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76. The Ambassadors. (continued)
"Poor queen!" murmured Athos.
"Oh, let them come in! let them come in," cried the young princess, bounding to the door.
The poor child was constant in her attendance on her mother and sought by her filial attentions to make her forget the absence of her two sons and her other daughter.
"Come in, gentlemen," repeated the princess, opening the door herself.
The queen was seated on a fauteuil and before her were standing two or three gentlemen, and among them the Duc de Chatillon, the brother of the nobleman killed eight or nine years previously in a duel on account of Madame de Longueville, on the Place Royale. All these gentlemen had been noticed by Athos and Aramis in the guardhouse, and when the two friends were announced they started and exchanged some words in a low tone. "Well, sirs!" cried the queen, on perceiving the two friends, "you have come, faithful friends! But the royal couriers have been more expeditious than you, and here are Monsieur de Flamarens and Monsieur de Chatillon, who bring me from Her Majesty the Queen Anne of Austria, the very latest intelligence."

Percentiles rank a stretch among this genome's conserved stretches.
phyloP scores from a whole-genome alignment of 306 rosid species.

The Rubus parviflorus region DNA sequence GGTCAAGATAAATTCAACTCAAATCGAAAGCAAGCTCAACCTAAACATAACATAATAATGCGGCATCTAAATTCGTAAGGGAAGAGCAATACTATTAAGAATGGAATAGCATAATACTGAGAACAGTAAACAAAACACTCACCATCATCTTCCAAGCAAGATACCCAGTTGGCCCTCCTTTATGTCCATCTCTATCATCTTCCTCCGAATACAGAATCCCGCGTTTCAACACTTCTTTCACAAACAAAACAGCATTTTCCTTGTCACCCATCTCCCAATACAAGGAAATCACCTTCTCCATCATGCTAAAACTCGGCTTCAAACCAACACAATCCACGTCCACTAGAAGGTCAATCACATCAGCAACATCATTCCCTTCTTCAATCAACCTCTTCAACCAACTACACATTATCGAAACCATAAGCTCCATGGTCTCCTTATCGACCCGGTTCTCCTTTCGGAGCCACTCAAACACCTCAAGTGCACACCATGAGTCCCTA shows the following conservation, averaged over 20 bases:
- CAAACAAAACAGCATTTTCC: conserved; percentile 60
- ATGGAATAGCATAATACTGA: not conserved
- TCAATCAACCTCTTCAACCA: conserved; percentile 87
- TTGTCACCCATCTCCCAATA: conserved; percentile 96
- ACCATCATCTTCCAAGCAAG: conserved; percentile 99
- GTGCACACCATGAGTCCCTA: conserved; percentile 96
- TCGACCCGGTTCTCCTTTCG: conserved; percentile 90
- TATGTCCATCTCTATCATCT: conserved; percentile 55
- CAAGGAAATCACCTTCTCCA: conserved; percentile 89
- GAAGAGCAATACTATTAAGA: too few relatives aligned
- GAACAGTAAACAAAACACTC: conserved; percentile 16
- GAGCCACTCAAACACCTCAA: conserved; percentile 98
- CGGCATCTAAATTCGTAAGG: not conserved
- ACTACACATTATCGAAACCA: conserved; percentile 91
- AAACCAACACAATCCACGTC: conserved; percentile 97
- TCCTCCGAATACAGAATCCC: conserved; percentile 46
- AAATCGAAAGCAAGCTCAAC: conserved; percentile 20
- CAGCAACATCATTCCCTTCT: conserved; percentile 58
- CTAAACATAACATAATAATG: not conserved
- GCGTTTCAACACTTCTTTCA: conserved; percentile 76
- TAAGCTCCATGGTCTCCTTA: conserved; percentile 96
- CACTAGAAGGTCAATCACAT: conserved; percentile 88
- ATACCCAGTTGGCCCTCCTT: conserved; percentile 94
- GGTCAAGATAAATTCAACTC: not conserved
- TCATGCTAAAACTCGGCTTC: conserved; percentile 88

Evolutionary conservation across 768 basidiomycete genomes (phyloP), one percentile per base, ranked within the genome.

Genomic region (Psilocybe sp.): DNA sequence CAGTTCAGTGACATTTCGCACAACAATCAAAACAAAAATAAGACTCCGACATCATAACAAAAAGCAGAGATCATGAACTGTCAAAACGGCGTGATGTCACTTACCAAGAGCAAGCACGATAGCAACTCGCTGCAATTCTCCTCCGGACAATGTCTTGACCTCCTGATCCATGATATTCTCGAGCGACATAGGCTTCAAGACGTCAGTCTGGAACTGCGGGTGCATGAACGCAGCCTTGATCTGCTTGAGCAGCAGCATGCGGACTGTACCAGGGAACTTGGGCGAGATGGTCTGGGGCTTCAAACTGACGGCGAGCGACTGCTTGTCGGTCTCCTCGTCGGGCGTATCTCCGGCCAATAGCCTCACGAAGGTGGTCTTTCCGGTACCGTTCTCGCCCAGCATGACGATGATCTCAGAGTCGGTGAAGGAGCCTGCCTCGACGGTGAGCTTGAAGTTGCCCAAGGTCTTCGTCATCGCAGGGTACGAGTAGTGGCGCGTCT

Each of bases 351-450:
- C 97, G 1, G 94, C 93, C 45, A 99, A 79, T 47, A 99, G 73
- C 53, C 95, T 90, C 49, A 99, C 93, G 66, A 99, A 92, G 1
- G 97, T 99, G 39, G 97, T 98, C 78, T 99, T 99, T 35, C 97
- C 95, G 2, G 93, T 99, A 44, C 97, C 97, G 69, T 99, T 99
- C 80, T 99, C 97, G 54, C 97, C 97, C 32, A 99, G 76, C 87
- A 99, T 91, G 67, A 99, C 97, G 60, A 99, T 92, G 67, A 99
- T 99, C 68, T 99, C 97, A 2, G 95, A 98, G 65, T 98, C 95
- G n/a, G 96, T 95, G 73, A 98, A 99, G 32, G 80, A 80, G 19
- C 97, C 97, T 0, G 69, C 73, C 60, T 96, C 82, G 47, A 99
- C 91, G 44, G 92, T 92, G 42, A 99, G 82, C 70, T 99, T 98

Aramis and Athos were astounded by the calmness, even the gayety of the queen's manner.
"Go on with your recital, sirs," said the queen, turning to the Duc de Chatillon. "You said that His Majesty, King Charles, my august consort, had been condemned to death by a majority of his subjects!"
"Yes, madame," Chatillon stammered out.
Athos and Aramis were more and more astonished.
"And that being conducted to the scaffold," resumed the queen -- "oh, my lord! oh, my king! -- and that being led to the scaffold he had been saved by an indignant people."
"Just so madame," replied Chatillon, in so low a voice that though the two friends were listening eagerly they could hardly hear this affirmation.
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